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Dawn with its passionless blank face, steals shivering to the church beneath which lies the dust of little Paul and his mother, and looks in at the windows. It is cold and dark. Night crouches yet, upon the pavement, and broods, sombre and heavy, in nooks and corners of the building. The steeple-clock, perched up above the houses, emerging from beneath another of the countless ripples in the tide of time that regularly roll and break on the eternal shore, is greyly visible, like a stone beacon, recording how the sea flows on; but within doors, dawn, at first, can only peep at night, and see that it is there.
Hovering feebly round the church, and looking in, dawn moans and weeps for its short reign, and its tears trickle on the window-glass, and the trees against the church-wall bow their heads, and wring their many hands in sympathy. Night, growing pale before it, gradually fades out of the church, but lingers in the vaults below, and sits upon the coffins. And now comes bright day, burnishing the steeple-clock, and reddening the spire, and drying up the tears of dawn, and stifling its complaining; and the dawn, following the night, and chasing it from its last refuge, shrinks into the vaults itself and hides, with a frightened face, among the dead, until night returns, refreshed, to drive it out.
And now, the mice, who have been busier with the prayer-books than their proper owners, and with the hassocks, more worn by their little teeth than by human knees, hide their bright eyes in their holes, and gather close together in affright at the resounding clashing of the church-door. For the beadle, that man of power, comes early this morning with the sexton; and Mrs Miff, the wheezy little pew-opener - a mighty dry old lady, sparely dressed, with not an inch of fulness anywhere about her - is also here, and has been waiting at the church-gate half-an-hour, as her place is, for the beadle.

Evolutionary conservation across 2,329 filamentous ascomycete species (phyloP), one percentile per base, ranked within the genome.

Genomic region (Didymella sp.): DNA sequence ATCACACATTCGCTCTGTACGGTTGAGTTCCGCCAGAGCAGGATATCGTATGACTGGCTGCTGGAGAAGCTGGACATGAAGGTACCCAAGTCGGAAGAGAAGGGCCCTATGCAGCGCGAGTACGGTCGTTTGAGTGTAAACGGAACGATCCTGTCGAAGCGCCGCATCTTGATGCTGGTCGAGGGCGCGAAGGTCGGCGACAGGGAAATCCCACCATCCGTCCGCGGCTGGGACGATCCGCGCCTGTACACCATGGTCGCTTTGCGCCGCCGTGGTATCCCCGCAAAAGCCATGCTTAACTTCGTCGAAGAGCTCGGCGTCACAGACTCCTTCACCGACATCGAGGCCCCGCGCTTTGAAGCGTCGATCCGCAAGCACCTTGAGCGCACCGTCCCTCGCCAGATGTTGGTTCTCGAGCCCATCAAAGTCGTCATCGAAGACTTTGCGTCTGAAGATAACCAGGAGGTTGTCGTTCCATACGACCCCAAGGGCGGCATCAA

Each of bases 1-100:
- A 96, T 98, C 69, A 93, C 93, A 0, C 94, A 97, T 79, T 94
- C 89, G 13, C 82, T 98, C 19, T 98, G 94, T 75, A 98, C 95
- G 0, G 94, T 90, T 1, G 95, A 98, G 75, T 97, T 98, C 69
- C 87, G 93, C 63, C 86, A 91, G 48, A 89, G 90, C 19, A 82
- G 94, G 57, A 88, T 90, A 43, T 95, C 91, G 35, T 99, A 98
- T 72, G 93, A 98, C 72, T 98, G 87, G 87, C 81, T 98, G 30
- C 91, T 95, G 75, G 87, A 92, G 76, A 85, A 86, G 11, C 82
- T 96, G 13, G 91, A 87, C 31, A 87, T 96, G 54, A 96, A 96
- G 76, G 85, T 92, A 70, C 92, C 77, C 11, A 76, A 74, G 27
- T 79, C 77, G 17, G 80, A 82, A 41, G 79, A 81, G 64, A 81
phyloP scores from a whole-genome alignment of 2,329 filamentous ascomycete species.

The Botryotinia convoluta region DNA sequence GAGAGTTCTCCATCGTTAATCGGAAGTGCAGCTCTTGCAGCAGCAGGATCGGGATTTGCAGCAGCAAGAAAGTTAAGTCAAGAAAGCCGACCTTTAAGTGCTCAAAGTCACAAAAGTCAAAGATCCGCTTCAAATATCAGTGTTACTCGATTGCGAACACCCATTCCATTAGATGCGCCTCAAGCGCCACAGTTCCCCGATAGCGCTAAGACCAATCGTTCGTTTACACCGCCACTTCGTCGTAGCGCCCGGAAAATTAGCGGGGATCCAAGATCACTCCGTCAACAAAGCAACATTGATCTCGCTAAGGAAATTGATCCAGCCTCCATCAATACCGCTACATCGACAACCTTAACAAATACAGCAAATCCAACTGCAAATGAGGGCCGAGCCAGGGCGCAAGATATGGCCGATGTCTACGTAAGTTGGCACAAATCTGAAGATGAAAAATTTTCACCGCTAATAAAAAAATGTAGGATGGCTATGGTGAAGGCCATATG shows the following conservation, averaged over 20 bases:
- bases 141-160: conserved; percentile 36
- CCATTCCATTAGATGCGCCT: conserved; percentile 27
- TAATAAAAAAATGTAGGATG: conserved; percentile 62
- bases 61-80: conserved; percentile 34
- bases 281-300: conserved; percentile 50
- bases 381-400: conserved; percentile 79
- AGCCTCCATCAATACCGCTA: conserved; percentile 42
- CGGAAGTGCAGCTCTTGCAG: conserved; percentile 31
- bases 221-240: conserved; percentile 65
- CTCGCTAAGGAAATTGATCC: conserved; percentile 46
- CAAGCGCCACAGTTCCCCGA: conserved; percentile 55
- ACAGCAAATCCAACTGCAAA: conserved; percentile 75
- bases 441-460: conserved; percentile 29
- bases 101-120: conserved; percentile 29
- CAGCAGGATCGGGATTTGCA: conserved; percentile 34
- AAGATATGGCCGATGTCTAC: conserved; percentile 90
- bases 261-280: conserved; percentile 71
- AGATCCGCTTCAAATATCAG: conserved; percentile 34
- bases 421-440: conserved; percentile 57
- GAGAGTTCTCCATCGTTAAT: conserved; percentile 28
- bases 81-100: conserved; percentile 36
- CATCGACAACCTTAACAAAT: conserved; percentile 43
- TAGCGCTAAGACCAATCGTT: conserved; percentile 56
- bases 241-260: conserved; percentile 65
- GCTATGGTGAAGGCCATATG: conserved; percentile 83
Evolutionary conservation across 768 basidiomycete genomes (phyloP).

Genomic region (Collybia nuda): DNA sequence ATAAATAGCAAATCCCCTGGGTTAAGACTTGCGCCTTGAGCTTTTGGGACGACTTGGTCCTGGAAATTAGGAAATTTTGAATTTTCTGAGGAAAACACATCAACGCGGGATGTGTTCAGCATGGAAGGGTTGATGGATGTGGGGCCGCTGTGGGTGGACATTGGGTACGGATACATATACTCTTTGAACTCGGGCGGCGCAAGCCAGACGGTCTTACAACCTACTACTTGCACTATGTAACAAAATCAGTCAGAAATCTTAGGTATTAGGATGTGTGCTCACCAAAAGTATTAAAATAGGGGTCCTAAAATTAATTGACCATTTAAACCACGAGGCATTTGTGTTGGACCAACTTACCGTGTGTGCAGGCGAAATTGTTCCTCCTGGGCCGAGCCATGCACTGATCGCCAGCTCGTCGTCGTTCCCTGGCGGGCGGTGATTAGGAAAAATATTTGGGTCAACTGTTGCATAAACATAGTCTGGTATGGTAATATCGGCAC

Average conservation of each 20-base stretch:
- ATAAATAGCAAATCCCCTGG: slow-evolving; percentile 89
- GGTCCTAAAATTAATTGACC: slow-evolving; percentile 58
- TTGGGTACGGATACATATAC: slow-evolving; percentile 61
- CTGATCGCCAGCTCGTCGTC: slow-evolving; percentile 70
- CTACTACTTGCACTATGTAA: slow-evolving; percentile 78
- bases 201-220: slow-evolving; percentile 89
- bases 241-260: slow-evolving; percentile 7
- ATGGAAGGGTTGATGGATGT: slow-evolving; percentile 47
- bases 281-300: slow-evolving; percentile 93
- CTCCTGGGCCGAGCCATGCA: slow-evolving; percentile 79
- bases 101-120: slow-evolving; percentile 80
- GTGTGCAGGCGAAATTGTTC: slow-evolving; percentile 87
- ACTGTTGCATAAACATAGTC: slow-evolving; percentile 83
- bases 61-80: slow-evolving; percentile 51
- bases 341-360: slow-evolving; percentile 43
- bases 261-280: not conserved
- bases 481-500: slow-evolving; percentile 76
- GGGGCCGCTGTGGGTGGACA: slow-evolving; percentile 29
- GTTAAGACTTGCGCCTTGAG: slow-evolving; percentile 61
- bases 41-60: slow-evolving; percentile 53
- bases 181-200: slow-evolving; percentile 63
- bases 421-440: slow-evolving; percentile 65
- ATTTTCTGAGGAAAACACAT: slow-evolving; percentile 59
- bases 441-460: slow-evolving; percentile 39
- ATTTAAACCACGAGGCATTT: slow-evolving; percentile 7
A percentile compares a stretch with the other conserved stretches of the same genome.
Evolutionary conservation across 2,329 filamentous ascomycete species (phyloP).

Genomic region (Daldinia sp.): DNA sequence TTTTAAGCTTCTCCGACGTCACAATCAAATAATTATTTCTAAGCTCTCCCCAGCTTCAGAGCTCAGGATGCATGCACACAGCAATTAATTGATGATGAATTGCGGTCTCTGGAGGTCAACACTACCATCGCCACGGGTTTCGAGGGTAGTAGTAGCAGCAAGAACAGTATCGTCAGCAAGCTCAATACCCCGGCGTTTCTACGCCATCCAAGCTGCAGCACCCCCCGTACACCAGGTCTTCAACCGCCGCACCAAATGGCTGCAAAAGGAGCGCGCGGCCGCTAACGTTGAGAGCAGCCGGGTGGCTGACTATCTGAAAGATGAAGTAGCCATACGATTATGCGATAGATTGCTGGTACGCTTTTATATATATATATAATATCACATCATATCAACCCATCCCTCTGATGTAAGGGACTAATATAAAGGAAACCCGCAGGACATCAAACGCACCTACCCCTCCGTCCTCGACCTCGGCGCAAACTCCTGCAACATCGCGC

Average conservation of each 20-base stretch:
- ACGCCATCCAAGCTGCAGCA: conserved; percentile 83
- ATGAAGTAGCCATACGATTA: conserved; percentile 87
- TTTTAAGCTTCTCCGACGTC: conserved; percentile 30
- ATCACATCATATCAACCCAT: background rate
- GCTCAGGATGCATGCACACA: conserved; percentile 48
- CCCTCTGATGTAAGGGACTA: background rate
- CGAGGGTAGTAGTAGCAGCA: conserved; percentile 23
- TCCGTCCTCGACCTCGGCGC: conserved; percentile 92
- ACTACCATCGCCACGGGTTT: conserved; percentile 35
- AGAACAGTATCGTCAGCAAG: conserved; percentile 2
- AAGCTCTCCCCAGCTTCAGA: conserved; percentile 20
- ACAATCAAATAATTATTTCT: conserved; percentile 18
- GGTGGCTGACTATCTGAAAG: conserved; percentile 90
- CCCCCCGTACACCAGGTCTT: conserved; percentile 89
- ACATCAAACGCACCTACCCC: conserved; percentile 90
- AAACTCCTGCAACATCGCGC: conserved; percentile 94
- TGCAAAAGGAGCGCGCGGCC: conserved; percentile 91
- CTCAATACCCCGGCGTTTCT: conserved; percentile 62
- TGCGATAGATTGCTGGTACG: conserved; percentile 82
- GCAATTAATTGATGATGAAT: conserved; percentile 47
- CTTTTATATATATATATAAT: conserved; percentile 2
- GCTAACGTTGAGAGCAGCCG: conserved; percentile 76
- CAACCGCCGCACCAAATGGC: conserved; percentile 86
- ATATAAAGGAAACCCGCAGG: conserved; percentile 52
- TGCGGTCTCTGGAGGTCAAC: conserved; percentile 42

A vinegary face has Mrs Miff, and a mortified bonnet, and eke a thirsty soul for sixpences and shillings. Beckoning to stray people to come into pews, has given Mrs Miff an air of mystery; and there is reservation in the eye of Mrs Miff, as always knowing of a softer seat, but having her suspicions of the fee. There is no such fact as Mr Miff, nor has there been, these twenty years, and Mrs Miff would rather not allude to him. He held some bad opinions, it would seem, about free seats; and though Mrs Miff hopes he may be gone upwards, she couldn't positively undertake to say so.
Busy is Mrs Miff this morning at the church-door, beating and dusting the altar-cloth, the carpet, and the cushions; and much has Mrs Miff to say, about the wedding they are going to have. Mrs Miff is told, that the new furniture and alterations in the house cost full five thousand pound if they cost a penny; and Mrs Miff has heard, upon the best authority, that the lady hasn't got a sixpence wherewithal to bless herself. Mrs Miff remembers, like wise, as if it had happened yesterday, the first wife's funeral, and then the christening, and then the other funeral; and Mrs Miff says, by-the-bye she'll soap-and-water that 'ere tablet presently, against the company arrive. Mr Sownds the Beadle, who is sitting in the sun upon the church steps all this time (and seldom does anything else, except, in cold weather, sitting by the fire), approves of Mrs Miff's discourse, and asks if Mrs Miff has heard it said, that the lady is uncommon handsome? The information Mrs Miff has received, being of this nature, Mr Sownds the Beadle, who, though orthodox and corpulent, is still an admirer of female beauty, observes, with unction, yes, he hears she is a spanker - an expression that seems somewhat forcible to Mrs Miff, or would, from any lips but those of Mr Sownds the Beadle.